The first two Mafia games were steeped in prototypical Sicilain mob culture ripped off from the likes of The Godfather, Casino and GoodFellas. With Mafia III, developer Hangar 13 takes a drastically different path, shifting the setting to a New Orleans-like city in 1968, with a black Vietnam vet as its protagonist. La Cosa Nostra is still pulling the puppet strings, but your task is to gather a loosely-knit band of criminal elements of various racial backgrounds to undermine and overthrow the reigning mob. In the sprawling, culturally rich open world of the game, organized crime is colorblind, and it’s your task to use the upheaval and mayhem of the era to your advantage.
Game: Mafia III
Consoles: Xbox One (reviewed), PS4, PC
Publisher: 2K Games
Developer: Hangar 13
Release Date: October 7
Fresh back from a tour in ‘Nam, antihero Lincoln Clay is the self-styled would-be king of the fictional New Bordeaux. Blaming Italian mobsters for oppressing his family and stature, he sets off on his own, Scarface style, to scrap his way to the top. You help Lincoln pull off the takedown by infiltrating and ripping away control of various rackets from con artists, thugs and bruisers. You convince many of them to work for you, appointing underbosses to do your dirty work and divide up the spoils, while paying you the tribute you demand. As you get the money flowing, your profile rises, making you the target of law enforcement and rival gangsters, many of whom can be bought off or fought off. You’re locked with rivals in a continuous arms race for territory, weaponry and allies in high and low places.
Well-acted cut scenes help sell the drama, which is crucial for a single-player focused game that demands your attention and care to the ongoing narrative in order to keep you coming back for the next mission. Creative, varied gameplay elements keep things unpredictable, allowing you to flex your muscles in firefights, heists, escort missions, driving and brutally explosive shows of force that rival blowout set pieces from the best mob flicks. As has always been the case with the series, there is more than a touch of influence from its 2K cousin, Grand Theft Auto. While the game can’t quite hang toe-to-toe with Grand Theft Auto V in any aspect, it’s more than an adequate time killer until the next chapter of that famed saga arrives. It’s easy to lose yourself in the rhythms of the mean streets of New Bordeaux.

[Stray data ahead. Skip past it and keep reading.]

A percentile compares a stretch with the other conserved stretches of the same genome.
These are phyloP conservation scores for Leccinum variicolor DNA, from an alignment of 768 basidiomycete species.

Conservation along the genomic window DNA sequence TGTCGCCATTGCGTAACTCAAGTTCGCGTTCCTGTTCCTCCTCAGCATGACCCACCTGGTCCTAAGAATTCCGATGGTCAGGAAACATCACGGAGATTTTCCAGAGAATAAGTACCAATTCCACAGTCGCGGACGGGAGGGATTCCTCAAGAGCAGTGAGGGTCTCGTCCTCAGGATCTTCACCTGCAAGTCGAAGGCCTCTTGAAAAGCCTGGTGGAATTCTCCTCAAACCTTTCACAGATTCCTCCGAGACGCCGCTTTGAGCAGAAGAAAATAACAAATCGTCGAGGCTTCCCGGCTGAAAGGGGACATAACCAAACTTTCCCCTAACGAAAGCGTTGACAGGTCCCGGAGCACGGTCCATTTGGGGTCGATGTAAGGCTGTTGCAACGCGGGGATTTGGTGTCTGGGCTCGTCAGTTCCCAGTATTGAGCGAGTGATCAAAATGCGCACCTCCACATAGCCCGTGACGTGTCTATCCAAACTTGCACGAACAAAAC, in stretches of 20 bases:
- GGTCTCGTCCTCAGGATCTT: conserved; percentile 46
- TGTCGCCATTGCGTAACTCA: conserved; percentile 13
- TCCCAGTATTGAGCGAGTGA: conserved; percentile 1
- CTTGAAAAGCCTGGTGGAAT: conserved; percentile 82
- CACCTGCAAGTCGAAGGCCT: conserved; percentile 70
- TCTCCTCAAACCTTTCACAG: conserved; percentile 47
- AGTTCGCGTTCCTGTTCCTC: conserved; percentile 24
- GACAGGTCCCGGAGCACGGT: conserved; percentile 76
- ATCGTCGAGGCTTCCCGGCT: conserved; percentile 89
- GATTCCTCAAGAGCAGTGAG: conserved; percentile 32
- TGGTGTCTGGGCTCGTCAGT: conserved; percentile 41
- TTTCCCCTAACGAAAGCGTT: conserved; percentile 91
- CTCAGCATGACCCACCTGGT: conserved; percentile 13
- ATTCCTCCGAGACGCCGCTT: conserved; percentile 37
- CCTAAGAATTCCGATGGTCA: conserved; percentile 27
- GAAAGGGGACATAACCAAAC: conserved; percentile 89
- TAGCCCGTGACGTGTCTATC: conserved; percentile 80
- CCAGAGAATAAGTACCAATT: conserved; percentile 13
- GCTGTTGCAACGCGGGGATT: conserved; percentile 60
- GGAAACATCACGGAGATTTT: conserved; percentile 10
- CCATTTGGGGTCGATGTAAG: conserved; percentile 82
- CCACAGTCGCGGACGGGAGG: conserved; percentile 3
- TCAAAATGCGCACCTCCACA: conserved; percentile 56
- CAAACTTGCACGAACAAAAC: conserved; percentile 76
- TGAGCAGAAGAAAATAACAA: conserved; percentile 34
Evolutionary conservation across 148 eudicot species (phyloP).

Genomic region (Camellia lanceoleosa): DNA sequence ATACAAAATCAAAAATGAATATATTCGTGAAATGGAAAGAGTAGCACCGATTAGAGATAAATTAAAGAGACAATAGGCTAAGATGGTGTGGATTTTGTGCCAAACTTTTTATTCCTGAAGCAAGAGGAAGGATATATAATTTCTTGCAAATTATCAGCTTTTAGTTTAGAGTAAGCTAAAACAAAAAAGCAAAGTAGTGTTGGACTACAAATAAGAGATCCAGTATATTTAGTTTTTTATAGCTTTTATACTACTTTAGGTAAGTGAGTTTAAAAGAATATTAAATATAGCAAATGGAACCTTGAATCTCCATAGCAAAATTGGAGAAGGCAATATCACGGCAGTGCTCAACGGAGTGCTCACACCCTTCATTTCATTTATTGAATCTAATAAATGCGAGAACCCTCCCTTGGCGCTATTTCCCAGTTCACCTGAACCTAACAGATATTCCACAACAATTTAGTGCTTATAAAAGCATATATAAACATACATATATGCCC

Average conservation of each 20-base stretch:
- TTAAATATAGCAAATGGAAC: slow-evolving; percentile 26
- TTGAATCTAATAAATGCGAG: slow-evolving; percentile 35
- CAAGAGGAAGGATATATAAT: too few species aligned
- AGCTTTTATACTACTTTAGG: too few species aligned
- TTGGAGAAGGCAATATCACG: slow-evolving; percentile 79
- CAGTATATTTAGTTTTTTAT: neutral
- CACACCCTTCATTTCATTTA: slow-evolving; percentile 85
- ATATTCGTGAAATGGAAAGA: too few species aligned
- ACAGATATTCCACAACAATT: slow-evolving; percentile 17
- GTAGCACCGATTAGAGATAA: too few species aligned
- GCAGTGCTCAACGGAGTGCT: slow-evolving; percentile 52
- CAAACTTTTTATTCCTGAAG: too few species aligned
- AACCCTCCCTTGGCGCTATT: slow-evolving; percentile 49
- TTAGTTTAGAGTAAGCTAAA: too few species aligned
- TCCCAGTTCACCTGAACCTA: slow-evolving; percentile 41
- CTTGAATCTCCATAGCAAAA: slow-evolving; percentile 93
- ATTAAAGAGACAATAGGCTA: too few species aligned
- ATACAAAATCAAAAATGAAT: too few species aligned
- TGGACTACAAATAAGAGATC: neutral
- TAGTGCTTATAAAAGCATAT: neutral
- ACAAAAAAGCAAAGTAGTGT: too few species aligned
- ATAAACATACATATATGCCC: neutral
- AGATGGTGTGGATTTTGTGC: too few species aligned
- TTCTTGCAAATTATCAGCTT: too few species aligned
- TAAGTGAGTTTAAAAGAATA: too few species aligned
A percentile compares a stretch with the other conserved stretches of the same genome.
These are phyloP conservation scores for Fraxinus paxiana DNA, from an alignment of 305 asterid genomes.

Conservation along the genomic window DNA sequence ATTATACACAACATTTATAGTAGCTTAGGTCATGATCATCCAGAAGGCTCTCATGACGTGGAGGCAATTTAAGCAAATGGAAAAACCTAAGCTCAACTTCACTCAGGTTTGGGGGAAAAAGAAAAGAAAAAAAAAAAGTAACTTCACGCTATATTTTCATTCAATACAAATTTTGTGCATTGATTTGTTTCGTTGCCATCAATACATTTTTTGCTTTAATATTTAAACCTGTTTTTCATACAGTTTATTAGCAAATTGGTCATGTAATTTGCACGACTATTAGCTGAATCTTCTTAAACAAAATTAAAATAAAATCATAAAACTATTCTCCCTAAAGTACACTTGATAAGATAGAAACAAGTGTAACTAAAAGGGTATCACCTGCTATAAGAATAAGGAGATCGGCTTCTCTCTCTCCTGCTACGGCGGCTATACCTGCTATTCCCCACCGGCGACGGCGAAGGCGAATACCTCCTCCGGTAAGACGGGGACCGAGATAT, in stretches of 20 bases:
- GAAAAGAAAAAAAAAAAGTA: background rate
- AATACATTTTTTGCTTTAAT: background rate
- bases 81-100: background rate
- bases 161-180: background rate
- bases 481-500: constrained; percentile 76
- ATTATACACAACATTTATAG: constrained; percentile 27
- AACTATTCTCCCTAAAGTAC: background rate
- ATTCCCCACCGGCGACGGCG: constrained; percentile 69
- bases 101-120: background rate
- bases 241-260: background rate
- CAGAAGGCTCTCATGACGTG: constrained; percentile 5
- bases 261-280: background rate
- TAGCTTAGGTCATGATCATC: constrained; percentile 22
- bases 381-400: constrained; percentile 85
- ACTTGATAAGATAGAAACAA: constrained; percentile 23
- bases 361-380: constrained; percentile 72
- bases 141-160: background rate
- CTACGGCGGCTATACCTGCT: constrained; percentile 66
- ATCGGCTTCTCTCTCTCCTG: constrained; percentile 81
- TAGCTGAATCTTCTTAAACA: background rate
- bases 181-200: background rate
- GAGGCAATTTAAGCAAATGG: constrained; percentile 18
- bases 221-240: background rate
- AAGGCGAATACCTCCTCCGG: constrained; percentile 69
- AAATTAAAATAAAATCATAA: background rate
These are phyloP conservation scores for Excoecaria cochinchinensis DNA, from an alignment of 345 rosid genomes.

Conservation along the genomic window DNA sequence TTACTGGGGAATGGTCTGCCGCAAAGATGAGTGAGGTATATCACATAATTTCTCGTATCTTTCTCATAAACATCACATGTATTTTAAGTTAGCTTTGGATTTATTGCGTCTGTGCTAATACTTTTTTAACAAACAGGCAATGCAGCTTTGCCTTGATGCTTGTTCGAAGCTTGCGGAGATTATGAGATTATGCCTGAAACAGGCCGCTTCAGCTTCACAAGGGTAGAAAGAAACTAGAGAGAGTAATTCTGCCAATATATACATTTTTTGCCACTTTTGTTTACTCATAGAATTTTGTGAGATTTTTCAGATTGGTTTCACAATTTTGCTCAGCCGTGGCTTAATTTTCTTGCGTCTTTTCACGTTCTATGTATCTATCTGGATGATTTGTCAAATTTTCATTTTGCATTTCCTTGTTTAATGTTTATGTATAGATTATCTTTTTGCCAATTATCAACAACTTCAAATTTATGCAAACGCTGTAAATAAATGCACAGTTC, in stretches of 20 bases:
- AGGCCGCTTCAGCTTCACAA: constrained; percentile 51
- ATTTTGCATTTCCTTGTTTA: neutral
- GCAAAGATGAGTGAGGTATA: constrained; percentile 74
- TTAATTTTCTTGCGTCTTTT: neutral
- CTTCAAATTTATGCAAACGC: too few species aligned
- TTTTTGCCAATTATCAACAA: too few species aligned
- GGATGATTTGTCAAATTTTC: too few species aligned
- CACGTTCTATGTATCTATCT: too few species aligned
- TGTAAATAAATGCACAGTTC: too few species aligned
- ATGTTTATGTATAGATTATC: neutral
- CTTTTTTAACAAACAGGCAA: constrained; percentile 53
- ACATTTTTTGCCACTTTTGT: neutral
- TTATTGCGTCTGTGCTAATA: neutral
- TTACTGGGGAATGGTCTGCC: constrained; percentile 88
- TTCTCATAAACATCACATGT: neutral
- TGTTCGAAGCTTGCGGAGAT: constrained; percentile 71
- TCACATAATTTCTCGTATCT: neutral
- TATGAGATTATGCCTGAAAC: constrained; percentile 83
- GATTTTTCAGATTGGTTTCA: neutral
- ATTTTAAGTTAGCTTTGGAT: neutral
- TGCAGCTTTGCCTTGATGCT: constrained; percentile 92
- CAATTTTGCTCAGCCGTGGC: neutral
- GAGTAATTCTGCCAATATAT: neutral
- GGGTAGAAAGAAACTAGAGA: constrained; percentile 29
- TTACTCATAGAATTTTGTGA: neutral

The most memorable aspect of Mafia III is its obsessive attention to period detail. The clothing, dialogue, cars and especially the soundtrack — filled with 100 songs from the likes of the Beach Boys, the Rolling Stones and James Brown — make the game feel like a time machine voyage to 1968. The open-world feel plays into the sense of time and place, helping you share in the exuberant sense of growing power as Lincoln maneuvers his forces to seize control of the underworld, block by block. You also feel the stress of commanding a criminal empire, with bickering underlings scheming against one another, and you. Every choice you make comes with the lingering sting of second-guessing, with every opportunity taken haunted with one missed.
With its time and setting as its greatest advantage in carving out a place in the open world crime genre, Mafia III is sometimes such a large and dizzying experience that it’s intimidating. You have to commit to the intricacies of mobster middle management to find the feel of what it takes to succeed, and when you try to go too big too soon, outside forces have a way of putting you back in your place with frustrating decisiveness. Nothing is handed to you in New Bordeaux, and it takes every bit of moxie and measured calculation to move up in the world. The need to build up large reserves of cash makes the experience feel a little grind-heavy at times, but the thrill of pulling off a well-executed takedown after putting in the necessary work to build up to that point is a thrill that’s rarely matched in every game. There is no getting rich quick in Mafia III, but its joys come in the satisfaction of building your empire and hiding the bodies with style and a steady, unquenchable force of will.
Mafia III Reviews Around The Web:
“This narrative is framed like a documentary through high-end, convincing cutscenes.” –PC Gamer
“More than just a crime spree.” –IGN
“An open-world crime game meant to feel like stepping into the late ’60s, complete with a ridiculously expansive licensed soundtrack of period-appropriate music.” –Digital Trends
Mafia III Screenshots
The publisher provided a review copy.
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